In some way this will be a long overdue update. I've not written in this context (to the blog/email list) for a long time. It will form part of what I planned to write out to you all last autumn. But life then took on a new level of differentness.
This will actually be in three parts. Is it the thriller author in me that plans now in series, or something else? Maybe the need to ease you in gently to whatever is about to come out of me here as I put fingers to keyboard. As I walked back from the beach at the end of our road the other day–the sea frozen in its winter state–I had the line "The Good, The Bad, The Ugly" come to mind. There is nothing original, of course, in that phrase. But I knew then that it would make a great basis to tell the story of these last couple of years, and to bring you all fully up to speed with what life looks like for us here in Tallinn in 2017–and beyond. Because things have changed.
But before we get to all that, I need to reorder the sequence of words a little. We'll end on The Good. This first post will be The Bad and I'll cover The Ugly next.
Part One–The Bad: Our Story of the Last Two Years
We've learnt a lot during our time overseas (it'll be nine years this summer) but maybe through challenge we've learnt more than ever in recent years. I hope we are learning, anyway.
Cancer is clearly bad. It deserves first mention, and will certainly come up again in the next post, too. As we were processing everything this last summer–a period of reflection that followed one of the toughest decisions I've ever had to make–we were hit with Rachel's diagnosis. Hit is probably the best word. Treatment started so quickly, that we were into the cycles of chemo before we really knew what was happening to us. Everything else would have to be put on hold. Those feelings and emotions that were still not dealt with suddenly covered over by an even more evasive form of challenge.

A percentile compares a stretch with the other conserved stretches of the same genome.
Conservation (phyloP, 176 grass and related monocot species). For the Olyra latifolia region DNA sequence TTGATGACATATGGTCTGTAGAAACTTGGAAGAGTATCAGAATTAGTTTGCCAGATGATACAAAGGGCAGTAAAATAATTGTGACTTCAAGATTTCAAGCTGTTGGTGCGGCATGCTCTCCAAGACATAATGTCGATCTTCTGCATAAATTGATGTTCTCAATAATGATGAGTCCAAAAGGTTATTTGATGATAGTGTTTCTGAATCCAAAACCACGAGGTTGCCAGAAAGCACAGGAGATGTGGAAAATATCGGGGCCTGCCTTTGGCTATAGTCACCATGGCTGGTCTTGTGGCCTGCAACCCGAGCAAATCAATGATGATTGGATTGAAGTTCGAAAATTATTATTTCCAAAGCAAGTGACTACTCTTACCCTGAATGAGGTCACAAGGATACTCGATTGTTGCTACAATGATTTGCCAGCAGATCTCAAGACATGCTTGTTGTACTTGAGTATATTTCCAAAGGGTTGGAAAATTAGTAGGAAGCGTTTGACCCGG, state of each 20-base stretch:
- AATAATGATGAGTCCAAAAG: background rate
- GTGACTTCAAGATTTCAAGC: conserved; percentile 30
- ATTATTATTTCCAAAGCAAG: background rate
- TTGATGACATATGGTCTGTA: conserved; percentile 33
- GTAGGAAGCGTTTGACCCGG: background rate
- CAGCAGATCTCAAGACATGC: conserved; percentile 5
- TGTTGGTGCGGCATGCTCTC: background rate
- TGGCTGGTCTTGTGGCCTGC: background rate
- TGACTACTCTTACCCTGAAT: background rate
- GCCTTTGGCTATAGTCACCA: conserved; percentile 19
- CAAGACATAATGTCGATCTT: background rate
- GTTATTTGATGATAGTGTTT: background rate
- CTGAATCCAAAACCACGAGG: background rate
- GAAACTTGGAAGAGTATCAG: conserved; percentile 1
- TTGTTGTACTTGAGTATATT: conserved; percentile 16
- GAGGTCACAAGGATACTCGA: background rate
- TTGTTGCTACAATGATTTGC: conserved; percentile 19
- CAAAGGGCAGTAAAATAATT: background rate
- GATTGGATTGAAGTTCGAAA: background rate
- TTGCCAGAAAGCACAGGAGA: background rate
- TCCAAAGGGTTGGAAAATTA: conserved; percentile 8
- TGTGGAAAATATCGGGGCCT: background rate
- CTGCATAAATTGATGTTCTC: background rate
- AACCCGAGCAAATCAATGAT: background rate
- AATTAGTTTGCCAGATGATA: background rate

As I write this, we are obviously still not through it all. The chemo phase has passed, thank God, but radio therapy is just about to start. The medication (5 years in tablet form and 2 years of injections) has already started. There will also be operations to come to repair the damage that the fight against cancer took on my wife's body.
As a Christian, it's been an eye opening journey as I've faced the realities of all that has happened. When I spoke at the Tallinn Vineyard church for the first time in November, I had to be frank with the questions. But I shared how facing a challenge like cancer is a workout for your theology, your understanding of who God is, and what you believe his character is like. It's a test of your own beliefs–do they still hold true in the face of real issues?
Can you still say God is good? Can you still say God heals?
These are the questions I've worked through these last six plus months and what I've realised is that more than ever I know these statements to be still true. I can't imagine going through something like cancer without a strong faith in God. The things I believed of God one, two or ten years ago are still the things I now know to be true, even given all that has happened to us, despite all the bad and the ugly (we'll get to that...)
I realise that these things happen. People die, people get cancer, churches don't get planted. Take the man called Lazarus, for example. Jesus raised him from the dead, yet is he still walking the earth today? Is there some 2000 year old man wandering the Middle East? Of course not. He died again, assuming this time of old age. But if Jesus can raise someone from the dead and yet that could at best only be temporary, then why do we think it's any different for the rest of us?
As I began to process these things, I took my focus off our own situation, and kept as much focus as I could on Him. God is good––that’s an unchanged reality.
It doesn't mean only good things will happen, because this side of heaven, that was never promised.
We live in a fallen world, where bad things happen. One day there will be no sickness, no death, no sorrow. One day that will be our reality, but in the meantime, people get sick. People get cancer.